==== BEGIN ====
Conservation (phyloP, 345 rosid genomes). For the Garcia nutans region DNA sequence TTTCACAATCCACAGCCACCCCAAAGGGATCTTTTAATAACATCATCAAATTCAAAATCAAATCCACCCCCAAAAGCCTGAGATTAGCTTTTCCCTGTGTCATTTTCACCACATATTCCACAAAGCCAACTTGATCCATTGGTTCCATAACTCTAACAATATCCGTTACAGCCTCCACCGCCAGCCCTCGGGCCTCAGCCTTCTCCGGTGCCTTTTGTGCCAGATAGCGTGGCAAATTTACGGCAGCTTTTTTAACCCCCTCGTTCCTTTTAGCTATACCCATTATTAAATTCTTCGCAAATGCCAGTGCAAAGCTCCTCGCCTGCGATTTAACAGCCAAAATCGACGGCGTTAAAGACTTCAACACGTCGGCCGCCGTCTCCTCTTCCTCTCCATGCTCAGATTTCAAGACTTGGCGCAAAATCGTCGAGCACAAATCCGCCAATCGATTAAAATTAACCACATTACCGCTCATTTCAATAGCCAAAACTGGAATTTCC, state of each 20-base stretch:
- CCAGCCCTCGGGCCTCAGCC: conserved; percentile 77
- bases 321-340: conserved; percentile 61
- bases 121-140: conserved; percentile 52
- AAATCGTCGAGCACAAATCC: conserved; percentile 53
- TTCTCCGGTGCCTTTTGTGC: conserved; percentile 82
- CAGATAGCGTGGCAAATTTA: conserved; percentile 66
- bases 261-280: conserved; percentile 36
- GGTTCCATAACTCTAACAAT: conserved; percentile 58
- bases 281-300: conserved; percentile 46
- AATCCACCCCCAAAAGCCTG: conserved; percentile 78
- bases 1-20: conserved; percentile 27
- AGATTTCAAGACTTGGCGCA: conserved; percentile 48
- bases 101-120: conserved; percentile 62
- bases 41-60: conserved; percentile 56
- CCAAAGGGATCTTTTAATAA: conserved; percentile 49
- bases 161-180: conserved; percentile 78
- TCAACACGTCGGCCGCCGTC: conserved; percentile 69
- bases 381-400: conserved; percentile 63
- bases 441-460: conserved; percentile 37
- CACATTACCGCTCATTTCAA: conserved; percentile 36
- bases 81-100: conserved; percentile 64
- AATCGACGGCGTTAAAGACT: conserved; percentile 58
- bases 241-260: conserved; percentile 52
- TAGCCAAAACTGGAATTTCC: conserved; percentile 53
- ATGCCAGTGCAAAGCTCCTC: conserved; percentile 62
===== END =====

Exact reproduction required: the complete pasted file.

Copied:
Conservation (phyloP, 345 rosid genomes). For the Garcia nutans region DNA sequence TTTCACAATCCACAGCCACCCCAAAGGGATCTTTTAATAACATCATCAAATTCAAAATCAAATCCACCCCCAAAAGCCTGAGATTAGCTTTTCCCTGTGTCATTTTCACCACATATTCCACAAAGCCAACTTGATCCATTGGTTCCATAACTCTAACAATATCCGTTACAGCCTCCACCGCCAGCCCTCGGGCCTCAGCCTTCTCCGGTGCCTTTTGTGCCAGATAGCGTGGCAAATTTACGGCAGCTTTTTTAACCCCCTCGTTCCTTTTAGCTATACCCATTATTAAATTCTTCGCAAATGCCAGTGCAAAGCTCCTCGCCTGCGATTTAACAGCCAAAATCGACGGCGTTAAAGACTTCAACACGTCGGCCGCCGTCTCCTCTTCCTCTCCATGCTCAGATTTCAAGACTTGGCGCAAAATCGTCGAGCACAAATCCGCCAATCGATTAAAATTAACCACATTACCGCTCATTTCAATAGCCAAAACTGGAATTTCC, state of each 20-base stretch:
- CCAGCCCTCGGGCCTCAGCC: conserved; percentile 77
- bases 321-340: conserved; percentile 61
- bases 121-140: conserved; percentile 52
- AAATCGTCGAGCACAAATCC: conserved; percentile 53
- TTCTCCGGTGCCTTTTGTGC: conserved; percentile 82
- CAGATAGCGTGGCAAATTTA: conserved; percentile 66
- bases 261-280: conserved; percentile 36
- GGTTCCATAACTCTAACAAT: conserved; percentile 58
- bases 281-300: conserved; percentile 46
- AATCCACCCCCAAAAGCCTG: conserved; percentile 78
- bases 1-20: conserved; percentile 27
- AGATTTCAAGACTTGGCGCA: conserved; percentile 48
- bases 101-120: conserved; percentile 62
- bases 41-60: conserved; percentile 56
- CCAAAGGGATCTTTTAATAA: conserved; percentile 49
- bases 161-180: conserved; percentile 78
- TCAACACGTCGGCCGCCGTC: conserved; percentile 69
- bases 381-400: conserved; percentile 63
- bases 441-460: conserved; percentile 37
- CACATTACCGCTCATTTCAA: conserved; percentile 36
- bases 81-100: conserved; percentile 64
- AATCGACGGCGTTAAAGACT: conserved; percentile 58
- bases 241-260: conserved; percentile 52
- TAGCCAAAACTGGAATTTCC: conserved; percentile 53
- ATGCCAGTGCAAAGCTCCTC: conserved; percentile 62